AB - Background: Good quality midwifery care has the potential to reduce both maternal and newborn mortality and morbidity in high, low, and lower-middle income countries (LMIC) and needs to be underpinned by effective education. There is considerable variation in the quality of midwifery education provided globally.Objective: To determine what are the most efficient and effective ways for LMICs to conduct pre-service and in-service education and training in order to adequately equip care providers to provide quality maternal and newborn care.Design: Rapid Systematic Evidence ReviewMethods: A systematic search of the following databases was conducted: Medline, CINAHL, LILACs, PsycInfo, ERIC, and MIDIRs. Studies that evaluated the effects of pre-service and in-service education that were specifically designed to train, educate or upskill care providers in order to provide quality maternal and newborn care were included. Data was extracted and presented narratively.Findings: Nineteen studies were included in the review. Of these seven were evaluations of pre-service education programmes and 12 were evaluations of in-service education programmes. Whilst studies demonstrated positive effects on knowledge and skills, there was a lack of information on whether this translated into behaviour change and positive effects for women and babies. Moreover, the level of the evidence was low and studies often lacked an educational framework and theoretical basis. Mapping the skills taught in each of the programmes to the Quality Maternal and Newborn Care framework (Renfrew et al., 2014) identified that interventions focused on very specific or individual clinical skills and not on the broader scope of midwifery.Key conclusions: There is a very limited quantity and quality of peer reviewed published studies of the effectiveness of pre service and in service midwifery education in LMICs; this is at odds with the importance of the topic to survival, health and well-being. There is a preponderance of studies which focus on training for specific emergencies during labour and birth. None of the in-service programmes considered the education of midwives to international standards with the full scope of competencies needed. There is an urgent need for the development of theoretically informed pre-service and in-service midwifery education programmes, and well-conducted evaluations of such programmes. Upscaling quality midwifery care for all women and newborn infants is of critical importance to accelerate progress towards Sustainable Development Goal 3. Quality midwifery education is an essential pre-requisite for quality care. To deliver SDG 3, the startling underinvestment in midwifery education identified in this review must be reversed.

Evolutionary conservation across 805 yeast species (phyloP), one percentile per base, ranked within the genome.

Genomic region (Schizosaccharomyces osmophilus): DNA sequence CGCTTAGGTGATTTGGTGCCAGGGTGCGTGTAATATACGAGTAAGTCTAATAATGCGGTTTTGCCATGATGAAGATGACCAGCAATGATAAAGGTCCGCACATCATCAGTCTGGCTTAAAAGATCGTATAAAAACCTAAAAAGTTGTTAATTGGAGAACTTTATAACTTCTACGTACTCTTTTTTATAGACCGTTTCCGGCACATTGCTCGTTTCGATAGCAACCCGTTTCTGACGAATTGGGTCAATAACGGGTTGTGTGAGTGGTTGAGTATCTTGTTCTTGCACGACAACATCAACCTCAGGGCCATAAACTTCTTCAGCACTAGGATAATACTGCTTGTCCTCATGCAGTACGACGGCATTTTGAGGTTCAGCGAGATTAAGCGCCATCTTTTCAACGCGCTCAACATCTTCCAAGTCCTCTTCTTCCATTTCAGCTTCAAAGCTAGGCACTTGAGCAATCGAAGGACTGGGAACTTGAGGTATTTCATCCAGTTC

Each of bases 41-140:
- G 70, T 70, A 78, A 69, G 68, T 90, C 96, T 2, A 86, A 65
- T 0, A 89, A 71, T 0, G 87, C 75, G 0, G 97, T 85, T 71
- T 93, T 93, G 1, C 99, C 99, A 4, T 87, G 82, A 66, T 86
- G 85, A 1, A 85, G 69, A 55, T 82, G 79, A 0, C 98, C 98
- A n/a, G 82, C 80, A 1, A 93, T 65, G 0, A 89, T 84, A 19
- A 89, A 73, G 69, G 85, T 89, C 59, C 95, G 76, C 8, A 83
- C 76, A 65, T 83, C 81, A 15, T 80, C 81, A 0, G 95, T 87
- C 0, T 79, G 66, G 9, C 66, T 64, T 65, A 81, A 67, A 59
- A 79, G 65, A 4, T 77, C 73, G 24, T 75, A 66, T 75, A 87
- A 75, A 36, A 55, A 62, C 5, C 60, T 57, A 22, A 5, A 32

KW - Education

KW - Efficient evidence review

KW - Low- and middle- income countries

KW - Maternal and newborn mortality

KW - Midwifery

KW - Sustainable development goal 3

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U2 - 10.1016/j.midw.2019.08.007

DO - 10.1016/j.midw.2019.08.007

M3 - Article

VL - 78

SP - 104

EP - 113

JO - Midwifery

JF - Midwifery

SN - 0266-6138

ER -